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Utah Federal Grand Jury Charges Cleveland Men With Obscenity

Obcenity in Utah lands two men in court.

Utah Federal Grand Jury Charges Cleveland Men With Obscenity
SALT LAKE CITY - Two Cleveland men have been charged by a federal grand jury in Salt Lake City with distribution of obscene materials and related offenses, Assistant Attorney General Alice S. Fisher of the Criminal Division and U.S. Attorney Brett Tolman of the District of Utah announced today.The indictment returned today charges Cleveland residents Sami R. Harb and Michael Harb, doing business as Movies by Mail, with three counts of engaging in a business of selling or transferring obscene DVDs, and three counts of using the mails to deliver obscene DVDs. Representatives from Movies by Mail were unavailable for comment at press time.If convicted, the defendants face a maximum penalty of five years in prison on each count, according to a U.S. Justice Department press release. A summons was issued ordering the defendants to appear for arraignment on July 12 in Salt Lake City before U.S. Magistrate Judge Brooke Wells.The indictment supersedes a complaint filed in federal court in Salt Lake City on June 8, 2007, and unsealed on June 14 following a search of the Harbs' offices and warehouse in Cleveland.According to the indictment and other court documents, three DVDs including Max Hardcore's Pure Max 18 and Extreme 12, and Extreme Associates' Cocktails 5, were ordered from a Web site operated by the Harbs and mailed to an address in Salt Lake City as part of an FBI undercover investigation. The indictment alleges that these movies are "obscene." Court documents disclose that Movies by Mail delivered 683 packages to addresses in the state of Utah during 2006; 149 of them to addresses in Salt Lake City. In late May, the Department of Justice indicted producer/director Max Hardcore on federal obscenity charges filed in Tampa, Florida. The ten-count indictment charges him with "transporting obscene matter via mail and computer." ??The indictment states that Hardcore "knowingly used an interactive computer service [...] in and affecting interstate commerce for the purpose of selling and distributing obscene matter," citing the transmission of five online video clips. Hardcore is also charged with mailing five DVD copies that were deemed obscene.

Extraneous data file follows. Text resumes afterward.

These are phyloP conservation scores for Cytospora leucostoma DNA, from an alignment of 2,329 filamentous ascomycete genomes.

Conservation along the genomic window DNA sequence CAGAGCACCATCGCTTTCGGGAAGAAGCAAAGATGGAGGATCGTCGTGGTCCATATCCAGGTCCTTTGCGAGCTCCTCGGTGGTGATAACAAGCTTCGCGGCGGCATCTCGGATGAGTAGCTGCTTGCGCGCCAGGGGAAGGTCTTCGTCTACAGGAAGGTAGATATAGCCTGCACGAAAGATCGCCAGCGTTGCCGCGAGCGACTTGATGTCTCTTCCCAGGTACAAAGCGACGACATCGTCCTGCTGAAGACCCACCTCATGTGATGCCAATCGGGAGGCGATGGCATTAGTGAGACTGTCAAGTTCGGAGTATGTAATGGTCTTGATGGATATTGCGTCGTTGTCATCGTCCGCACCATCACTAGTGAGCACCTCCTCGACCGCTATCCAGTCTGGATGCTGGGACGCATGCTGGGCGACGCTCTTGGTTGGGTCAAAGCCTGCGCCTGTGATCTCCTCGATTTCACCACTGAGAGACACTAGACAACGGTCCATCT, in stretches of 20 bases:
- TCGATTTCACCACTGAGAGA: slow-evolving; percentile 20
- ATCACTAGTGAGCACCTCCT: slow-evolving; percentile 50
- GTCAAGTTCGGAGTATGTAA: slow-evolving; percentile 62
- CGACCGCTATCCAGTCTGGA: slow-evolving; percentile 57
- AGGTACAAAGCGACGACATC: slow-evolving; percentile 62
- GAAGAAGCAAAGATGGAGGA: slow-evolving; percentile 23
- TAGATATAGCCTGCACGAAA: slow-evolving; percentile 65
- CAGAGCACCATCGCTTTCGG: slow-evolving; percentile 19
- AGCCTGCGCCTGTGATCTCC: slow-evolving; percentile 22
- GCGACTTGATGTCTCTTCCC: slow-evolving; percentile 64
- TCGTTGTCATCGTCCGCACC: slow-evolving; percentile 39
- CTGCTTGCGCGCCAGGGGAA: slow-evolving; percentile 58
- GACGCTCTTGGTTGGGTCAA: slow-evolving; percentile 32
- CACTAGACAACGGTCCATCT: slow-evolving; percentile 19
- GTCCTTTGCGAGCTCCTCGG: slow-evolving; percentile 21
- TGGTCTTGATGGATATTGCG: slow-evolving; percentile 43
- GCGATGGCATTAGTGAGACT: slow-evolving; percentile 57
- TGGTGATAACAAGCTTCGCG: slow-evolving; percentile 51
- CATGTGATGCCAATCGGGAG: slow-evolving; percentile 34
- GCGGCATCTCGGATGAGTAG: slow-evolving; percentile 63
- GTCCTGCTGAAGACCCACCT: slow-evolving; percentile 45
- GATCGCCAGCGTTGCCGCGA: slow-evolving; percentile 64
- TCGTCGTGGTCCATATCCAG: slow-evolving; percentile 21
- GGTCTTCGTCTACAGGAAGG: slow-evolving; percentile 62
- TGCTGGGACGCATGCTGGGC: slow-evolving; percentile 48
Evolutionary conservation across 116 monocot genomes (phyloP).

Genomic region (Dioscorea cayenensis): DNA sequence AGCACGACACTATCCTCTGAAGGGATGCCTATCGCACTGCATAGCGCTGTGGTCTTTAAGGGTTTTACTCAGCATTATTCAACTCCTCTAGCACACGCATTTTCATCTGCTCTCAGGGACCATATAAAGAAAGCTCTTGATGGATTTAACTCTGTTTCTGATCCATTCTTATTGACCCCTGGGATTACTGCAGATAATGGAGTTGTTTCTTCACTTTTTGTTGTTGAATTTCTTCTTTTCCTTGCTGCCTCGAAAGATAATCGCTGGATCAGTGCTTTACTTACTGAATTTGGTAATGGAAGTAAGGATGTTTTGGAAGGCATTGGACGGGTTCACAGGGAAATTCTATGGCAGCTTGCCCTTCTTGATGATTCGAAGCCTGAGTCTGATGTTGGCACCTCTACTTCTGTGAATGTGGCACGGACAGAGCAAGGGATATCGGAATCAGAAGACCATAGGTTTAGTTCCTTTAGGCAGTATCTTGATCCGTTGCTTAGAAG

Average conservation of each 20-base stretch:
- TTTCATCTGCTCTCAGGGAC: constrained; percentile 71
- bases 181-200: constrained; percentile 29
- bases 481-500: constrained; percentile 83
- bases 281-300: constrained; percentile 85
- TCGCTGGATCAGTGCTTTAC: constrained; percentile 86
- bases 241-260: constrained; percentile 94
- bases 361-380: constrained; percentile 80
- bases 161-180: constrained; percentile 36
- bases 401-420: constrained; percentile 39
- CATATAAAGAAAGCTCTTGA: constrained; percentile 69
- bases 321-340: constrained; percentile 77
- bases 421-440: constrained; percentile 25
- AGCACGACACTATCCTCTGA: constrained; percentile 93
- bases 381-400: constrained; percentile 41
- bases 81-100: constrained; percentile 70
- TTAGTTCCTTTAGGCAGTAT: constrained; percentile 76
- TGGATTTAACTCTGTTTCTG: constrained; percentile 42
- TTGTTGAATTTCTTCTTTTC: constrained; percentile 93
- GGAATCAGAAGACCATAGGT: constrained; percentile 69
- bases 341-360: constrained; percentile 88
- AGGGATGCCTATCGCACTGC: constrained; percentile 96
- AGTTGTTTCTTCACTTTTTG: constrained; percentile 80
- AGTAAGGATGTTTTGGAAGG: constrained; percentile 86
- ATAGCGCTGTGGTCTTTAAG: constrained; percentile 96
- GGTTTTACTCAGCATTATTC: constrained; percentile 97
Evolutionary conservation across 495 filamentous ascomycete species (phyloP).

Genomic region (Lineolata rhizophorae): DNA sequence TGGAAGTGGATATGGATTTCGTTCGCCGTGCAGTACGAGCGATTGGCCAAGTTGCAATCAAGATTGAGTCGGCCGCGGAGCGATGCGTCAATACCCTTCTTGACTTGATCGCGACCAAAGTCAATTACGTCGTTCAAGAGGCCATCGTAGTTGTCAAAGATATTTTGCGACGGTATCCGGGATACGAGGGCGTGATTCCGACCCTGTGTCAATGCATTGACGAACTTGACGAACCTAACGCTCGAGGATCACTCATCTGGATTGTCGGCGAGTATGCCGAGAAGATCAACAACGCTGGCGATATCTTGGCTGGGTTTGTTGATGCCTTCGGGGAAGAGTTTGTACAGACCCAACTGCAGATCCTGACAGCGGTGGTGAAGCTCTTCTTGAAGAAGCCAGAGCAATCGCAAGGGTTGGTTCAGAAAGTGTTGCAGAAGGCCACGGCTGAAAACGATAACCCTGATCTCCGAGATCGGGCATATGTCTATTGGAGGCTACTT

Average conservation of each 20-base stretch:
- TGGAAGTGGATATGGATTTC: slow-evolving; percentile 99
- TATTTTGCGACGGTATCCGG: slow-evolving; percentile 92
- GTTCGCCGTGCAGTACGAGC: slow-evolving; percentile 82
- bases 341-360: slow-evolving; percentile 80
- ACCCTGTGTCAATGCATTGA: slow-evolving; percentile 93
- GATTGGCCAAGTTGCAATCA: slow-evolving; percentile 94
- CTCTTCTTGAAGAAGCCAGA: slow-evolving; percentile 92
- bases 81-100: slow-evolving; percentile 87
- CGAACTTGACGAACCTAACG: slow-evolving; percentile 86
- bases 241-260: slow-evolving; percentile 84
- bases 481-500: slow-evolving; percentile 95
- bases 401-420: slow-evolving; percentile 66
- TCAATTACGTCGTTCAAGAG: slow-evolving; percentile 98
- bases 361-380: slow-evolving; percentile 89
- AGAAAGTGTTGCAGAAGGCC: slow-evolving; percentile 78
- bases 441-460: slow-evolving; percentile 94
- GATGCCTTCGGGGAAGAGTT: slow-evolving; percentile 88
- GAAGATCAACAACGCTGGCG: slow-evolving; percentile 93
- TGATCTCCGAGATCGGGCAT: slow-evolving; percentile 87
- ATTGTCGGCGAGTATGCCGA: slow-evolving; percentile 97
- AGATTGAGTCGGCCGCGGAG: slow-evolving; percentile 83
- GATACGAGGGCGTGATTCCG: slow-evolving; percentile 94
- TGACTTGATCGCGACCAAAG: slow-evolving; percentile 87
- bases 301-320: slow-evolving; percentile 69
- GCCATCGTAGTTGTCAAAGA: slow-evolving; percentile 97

Hardcore's attorney Jeffrey J. Douglas called the director "the most recent target of the Justice Dept's effort to suppress free speech." "These are five movies depicting consensual acts between adults, exclusively for consenting adults, there is nothing criminal about these movies," Douglas said in a statement.

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